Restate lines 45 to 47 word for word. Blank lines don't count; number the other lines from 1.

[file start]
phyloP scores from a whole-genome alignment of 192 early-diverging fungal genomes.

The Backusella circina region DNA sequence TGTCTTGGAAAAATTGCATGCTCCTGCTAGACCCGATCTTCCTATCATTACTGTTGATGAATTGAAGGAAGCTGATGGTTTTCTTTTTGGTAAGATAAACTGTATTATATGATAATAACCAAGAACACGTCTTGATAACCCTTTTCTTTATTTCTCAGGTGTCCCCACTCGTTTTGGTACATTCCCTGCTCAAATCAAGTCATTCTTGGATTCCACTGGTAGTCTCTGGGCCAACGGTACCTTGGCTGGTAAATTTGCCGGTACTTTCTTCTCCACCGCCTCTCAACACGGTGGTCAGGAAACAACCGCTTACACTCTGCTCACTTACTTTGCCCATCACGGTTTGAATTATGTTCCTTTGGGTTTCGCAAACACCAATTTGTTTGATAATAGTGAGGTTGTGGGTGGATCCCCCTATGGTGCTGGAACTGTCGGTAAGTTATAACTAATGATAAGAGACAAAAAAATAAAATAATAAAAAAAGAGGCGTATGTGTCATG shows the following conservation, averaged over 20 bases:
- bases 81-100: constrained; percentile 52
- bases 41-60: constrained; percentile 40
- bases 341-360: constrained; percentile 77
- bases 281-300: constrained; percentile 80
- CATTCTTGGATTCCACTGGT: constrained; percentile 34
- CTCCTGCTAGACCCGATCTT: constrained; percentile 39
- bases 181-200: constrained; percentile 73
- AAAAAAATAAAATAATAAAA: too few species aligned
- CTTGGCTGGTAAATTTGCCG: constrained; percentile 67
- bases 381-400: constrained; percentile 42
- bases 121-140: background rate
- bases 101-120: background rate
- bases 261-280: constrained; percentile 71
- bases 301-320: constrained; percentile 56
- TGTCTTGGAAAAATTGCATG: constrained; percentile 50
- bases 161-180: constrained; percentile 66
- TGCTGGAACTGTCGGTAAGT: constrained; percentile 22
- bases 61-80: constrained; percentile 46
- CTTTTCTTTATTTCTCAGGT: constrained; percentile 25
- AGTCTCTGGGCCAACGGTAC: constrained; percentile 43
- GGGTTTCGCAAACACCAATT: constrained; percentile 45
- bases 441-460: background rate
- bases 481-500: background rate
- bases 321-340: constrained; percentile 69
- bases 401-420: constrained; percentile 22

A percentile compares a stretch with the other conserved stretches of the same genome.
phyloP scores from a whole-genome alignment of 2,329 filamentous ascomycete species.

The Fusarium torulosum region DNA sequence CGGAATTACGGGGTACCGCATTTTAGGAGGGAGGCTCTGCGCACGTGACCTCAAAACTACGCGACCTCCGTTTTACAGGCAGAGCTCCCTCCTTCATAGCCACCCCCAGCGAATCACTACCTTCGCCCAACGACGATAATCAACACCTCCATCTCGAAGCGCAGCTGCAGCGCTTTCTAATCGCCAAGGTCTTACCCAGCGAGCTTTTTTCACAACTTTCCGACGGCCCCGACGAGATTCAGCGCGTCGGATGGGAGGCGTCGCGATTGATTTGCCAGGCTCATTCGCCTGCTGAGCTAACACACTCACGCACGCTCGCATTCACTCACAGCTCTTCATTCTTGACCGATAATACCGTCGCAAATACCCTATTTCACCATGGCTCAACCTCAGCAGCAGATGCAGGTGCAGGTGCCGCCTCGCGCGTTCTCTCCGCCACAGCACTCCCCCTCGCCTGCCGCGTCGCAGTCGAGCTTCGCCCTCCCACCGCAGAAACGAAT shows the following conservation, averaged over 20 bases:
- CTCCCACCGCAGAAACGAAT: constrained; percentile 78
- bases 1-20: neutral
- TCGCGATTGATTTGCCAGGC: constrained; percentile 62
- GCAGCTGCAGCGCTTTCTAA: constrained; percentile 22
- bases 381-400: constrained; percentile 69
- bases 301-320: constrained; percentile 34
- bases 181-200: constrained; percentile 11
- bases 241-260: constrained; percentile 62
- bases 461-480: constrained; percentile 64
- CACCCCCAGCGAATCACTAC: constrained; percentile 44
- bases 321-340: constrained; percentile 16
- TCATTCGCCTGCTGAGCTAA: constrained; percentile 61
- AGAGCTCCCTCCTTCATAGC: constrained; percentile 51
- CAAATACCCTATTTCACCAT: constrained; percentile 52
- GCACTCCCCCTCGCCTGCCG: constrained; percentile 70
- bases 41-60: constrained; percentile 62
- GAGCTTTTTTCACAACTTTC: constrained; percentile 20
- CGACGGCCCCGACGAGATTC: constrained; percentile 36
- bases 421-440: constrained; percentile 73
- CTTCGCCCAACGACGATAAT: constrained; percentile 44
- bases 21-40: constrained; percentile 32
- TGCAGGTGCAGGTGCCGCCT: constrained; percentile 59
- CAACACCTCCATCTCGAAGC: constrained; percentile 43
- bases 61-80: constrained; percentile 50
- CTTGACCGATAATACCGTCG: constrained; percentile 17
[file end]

- GCACTCCCCCTCGCCTGCCG: constrained; percentile 70
- bases 41-60: constrained; percentile 62
- GAGCTTTTTTCACAACTTTC: constrained; percentile 20